The Seattle Times chronicles the chain of events in two cases in which trauma patients' lives were saved with extracorporeal membrane oxygenation machines. Harborview Medical Center employs the...
Casey Schorr didn't always have epilepsy. His seizures started when he was 12. "It kept getting worse and worse, even on the medications, which is why they started doubling them and tripling them,"...
About two-thirds of people with epilepsy are able to stop seizures with medications. But another third, like Casey Schorr, don’t respond well. Andrew Ko, head of the UW Medicine Functional and...
Anyone walking through the doors of Harborview Medical Center will come across a story. Bear attacks, skateboard accidents, car crashes, bike collisions, shootings and burns are among the...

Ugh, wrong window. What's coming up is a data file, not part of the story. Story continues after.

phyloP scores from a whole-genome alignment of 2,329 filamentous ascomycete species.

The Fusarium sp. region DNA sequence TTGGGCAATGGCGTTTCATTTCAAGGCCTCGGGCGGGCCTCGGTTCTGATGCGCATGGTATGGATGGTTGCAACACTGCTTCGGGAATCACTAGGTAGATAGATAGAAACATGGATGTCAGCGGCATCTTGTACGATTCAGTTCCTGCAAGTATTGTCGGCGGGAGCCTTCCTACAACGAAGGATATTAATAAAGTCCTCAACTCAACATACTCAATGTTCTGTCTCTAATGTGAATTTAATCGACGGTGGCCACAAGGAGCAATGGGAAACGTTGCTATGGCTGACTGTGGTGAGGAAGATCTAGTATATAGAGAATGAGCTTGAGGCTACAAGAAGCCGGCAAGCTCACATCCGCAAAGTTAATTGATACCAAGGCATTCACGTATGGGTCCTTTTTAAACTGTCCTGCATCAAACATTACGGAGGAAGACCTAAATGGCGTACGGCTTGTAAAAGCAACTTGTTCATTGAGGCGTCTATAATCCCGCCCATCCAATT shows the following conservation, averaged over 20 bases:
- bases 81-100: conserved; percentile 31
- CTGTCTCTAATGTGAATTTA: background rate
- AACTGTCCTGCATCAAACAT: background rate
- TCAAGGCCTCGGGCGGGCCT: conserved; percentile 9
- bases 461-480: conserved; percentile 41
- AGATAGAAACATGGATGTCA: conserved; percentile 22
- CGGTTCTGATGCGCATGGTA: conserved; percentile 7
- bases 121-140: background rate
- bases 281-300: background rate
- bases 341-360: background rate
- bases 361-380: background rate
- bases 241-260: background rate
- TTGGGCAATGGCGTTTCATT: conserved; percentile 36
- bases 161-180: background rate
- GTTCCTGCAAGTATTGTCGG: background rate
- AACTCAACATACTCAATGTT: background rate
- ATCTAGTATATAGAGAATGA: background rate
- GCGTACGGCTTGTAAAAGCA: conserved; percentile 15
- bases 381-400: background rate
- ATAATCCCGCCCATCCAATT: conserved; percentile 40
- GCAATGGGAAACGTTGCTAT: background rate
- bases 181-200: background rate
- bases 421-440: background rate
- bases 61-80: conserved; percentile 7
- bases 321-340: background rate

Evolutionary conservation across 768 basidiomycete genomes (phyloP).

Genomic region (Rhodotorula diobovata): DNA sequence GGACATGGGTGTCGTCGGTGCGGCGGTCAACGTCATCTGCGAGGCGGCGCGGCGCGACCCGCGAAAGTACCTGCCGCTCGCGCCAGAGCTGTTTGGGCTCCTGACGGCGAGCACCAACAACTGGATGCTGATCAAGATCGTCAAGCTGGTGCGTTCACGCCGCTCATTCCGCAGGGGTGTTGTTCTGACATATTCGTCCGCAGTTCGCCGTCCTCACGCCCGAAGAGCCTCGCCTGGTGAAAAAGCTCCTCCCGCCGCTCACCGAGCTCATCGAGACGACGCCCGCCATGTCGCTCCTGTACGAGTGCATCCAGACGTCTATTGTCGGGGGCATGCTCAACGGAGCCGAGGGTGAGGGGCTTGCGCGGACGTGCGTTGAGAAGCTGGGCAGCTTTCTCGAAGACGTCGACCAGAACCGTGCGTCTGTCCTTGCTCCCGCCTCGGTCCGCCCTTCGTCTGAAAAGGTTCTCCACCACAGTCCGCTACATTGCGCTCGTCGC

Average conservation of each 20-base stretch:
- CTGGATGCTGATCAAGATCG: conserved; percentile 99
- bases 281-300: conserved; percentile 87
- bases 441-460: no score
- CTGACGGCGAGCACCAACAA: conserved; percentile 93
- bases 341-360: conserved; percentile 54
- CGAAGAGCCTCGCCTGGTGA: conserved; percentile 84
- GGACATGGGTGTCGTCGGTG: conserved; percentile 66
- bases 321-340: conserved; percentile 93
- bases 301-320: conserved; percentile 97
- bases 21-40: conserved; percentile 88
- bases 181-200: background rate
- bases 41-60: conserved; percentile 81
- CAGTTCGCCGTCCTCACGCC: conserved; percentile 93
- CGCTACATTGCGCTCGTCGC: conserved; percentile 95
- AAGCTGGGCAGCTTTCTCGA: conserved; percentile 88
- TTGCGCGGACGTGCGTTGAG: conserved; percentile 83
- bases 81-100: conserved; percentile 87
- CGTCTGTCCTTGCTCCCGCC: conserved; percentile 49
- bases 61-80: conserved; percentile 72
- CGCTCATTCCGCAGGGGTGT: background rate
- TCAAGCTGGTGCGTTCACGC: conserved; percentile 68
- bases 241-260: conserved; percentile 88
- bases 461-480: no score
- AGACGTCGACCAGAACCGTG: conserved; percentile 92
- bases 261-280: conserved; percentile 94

A 71-year-old man experienced seizures more and more frequently until they were occurring several times an hour. That's when he decided to drive himself from western Washington to the Seattle...
Did you know that a Level I Trauma Center provides total care for every aspect of a serious injury, from prevention through treatment and rehabilitation? The only Level 1 Trauma Center that covers...
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ALNW flight nurses Brenda Nelson (red hair) and Cindy Goodrich (blonde) deliver a patient to an Emergency Department medical team at Harboview Medical Center. Credit: Clare McLean
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Emergency room staff tend to a patient at Harboview Medical Center. Credit: Clare McLean
Casey Schorr was desperate to take back control of his life after epilepsy resulted in debilitating seizures.
The Seattle Times recently chronicled lifesaving measures provided to two patients at Harborview Medical Center in Seattle. The patients likely would have died, doctors say, without the use of an ...